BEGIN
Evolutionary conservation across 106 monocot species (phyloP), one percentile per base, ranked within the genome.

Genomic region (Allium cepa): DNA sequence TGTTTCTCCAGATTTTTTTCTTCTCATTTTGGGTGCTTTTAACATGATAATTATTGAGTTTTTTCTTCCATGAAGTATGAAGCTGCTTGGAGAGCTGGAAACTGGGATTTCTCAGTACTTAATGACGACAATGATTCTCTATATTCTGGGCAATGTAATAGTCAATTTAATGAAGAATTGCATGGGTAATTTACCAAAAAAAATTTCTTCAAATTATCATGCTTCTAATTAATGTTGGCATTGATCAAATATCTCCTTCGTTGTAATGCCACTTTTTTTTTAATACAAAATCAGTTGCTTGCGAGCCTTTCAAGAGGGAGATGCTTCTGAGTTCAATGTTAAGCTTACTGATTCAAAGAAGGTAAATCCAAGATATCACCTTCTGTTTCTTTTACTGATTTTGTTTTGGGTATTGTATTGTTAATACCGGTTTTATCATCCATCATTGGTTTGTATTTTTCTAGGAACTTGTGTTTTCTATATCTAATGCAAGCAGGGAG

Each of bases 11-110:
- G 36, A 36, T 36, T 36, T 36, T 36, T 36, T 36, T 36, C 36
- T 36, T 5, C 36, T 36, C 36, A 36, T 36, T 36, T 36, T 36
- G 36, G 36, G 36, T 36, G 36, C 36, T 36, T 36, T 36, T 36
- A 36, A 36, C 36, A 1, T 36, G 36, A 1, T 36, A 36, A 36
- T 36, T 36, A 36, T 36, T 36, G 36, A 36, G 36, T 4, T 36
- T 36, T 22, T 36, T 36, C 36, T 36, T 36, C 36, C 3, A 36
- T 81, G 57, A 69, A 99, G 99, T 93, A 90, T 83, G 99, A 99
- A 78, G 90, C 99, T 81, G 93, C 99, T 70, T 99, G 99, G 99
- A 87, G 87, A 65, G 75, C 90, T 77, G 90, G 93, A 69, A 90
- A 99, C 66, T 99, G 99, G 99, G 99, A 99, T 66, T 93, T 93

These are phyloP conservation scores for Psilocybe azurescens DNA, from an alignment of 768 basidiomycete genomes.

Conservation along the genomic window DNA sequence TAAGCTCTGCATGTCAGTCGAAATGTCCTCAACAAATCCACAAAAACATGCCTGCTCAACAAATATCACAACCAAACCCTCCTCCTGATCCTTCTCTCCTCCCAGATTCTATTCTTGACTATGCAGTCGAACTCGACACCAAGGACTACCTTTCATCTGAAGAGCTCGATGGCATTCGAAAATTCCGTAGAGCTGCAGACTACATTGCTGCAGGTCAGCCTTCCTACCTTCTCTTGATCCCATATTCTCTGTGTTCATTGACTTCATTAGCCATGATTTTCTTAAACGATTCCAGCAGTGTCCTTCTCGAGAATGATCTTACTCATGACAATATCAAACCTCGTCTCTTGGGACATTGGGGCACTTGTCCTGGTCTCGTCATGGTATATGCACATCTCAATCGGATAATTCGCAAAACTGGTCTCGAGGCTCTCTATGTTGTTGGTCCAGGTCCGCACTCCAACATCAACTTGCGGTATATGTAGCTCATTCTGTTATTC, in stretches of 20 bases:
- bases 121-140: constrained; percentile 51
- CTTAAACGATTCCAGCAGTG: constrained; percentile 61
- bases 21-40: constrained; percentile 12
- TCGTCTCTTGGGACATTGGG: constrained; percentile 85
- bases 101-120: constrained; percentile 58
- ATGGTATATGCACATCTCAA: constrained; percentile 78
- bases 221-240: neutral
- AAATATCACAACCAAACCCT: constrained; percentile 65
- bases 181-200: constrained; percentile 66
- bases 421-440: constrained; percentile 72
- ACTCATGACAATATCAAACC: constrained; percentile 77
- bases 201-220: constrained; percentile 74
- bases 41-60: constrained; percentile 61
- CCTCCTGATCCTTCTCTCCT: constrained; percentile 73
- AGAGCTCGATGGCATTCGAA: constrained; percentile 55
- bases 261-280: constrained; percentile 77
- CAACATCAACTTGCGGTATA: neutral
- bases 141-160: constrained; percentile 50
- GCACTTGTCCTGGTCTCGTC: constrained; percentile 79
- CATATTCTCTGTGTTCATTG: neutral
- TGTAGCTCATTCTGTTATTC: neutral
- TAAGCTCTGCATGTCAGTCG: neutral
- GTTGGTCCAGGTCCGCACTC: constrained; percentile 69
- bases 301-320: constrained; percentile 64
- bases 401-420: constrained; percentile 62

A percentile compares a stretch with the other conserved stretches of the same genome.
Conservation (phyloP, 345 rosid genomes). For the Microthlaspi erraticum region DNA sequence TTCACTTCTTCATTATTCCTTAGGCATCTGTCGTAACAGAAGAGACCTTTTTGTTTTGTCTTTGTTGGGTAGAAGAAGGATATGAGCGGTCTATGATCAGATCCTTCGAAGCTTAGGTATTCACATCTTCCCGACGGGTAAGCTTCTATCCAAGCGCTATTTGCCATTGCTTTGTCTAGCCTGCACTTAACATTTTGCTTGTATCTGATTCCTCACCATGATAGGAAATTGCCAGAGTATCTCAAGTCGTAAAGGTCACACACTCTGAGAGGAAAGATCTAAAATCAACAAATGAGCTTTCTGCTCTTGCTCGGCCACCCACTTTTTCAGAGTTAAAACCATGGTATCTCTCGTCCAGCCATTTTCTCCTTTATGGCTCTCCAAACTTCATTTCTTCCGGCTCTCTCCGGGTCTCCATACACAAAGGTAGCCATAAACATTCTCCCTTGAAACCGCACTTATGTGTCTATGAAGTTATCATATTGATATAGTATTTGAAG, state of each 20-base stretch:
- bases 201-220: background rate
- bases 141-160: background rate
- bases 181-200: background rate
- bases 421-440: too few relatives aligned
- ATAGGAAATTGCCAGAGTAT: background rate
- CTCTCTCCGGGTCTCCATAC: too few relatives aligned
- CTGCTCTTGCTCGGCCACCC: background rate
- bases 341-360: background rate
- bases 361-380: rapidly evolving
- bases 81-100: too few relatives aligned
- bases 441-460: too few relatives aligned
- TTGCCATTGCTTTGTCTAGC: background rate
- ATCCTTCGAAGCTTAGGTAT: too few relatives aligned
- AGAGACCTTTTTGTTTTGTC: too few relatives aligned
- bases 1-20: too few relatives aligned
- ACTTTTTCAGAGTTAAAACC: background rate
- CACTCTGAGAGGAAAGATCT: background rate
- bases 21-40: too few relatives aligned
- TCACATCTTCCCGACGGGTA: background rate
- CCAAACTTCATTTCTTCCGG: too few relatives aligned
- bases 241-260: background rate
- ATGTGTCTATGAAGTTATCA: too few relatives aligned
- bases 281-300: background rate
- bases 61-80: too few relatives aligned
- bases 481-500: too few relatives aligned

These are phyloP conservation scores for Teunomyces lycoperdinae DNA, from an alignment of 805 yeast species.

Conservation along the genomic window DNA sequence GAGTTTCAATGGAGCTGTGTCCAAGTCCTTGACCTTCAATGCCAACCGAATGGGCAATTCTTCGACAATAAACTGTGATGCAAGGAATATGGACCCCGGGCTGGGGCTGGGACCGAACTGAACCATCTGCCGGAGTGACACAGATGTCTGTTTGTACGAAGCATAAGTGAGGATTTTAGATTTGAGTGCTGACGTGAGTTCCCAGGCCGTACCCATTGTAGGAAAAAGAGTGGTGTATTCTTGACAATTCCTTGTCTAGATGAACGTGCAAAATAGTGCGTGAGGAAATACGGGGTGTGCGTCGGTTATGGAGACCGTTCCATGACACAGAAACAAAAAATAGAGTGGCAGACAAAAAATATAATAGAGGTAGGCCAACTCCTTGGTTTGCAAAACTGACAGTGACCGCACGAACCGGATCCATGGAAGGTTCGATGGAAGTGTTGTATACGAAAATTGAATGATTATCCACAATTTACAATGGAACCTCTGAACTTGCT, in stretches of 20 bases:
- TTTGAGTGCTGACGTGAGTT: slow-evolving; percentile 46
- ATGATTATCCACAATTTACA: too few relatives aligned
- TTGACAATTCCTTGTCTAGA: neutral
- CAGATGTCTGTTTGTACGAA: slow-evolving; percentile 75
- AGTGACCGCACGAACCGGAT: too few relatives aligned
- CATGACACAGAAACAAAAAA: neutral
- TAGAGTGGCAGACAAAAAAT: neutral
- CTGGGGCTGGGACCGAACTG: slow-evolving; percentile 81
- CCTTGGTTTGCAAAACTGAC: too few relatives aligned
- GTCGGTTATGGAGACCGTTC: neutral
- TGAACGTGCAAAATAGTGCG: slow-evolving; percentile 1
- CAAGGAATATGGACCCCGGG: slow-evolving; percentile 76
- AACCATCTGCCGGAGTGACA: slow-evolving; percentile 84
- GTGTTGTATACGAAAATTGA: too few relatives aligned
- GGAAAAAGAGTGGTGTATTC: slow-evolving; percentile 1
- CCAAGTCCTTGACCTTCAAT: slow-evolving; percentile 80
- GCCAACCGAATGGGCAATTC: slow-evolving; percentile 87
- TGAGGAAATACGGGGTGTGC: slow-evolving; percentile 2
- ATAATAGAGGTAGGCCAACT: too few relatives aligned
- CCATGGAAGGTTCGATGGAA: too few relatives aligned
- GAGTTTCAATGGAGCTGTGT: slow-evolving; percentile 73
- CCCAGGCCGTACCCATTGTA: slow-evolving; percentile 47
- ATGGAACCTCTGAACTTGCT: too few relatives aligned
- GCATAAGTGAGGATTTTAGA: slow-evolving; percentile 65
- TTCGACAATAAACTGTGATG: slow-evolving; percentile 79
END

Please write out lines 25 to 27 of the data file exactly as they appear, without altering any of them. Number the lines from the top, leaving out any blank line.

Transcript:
- bases 421-440: constrained; percentile 72
- ACTCATGACAATATCAAACC: constrained; percentile 77
- bases 201-220: constrained; percentile 74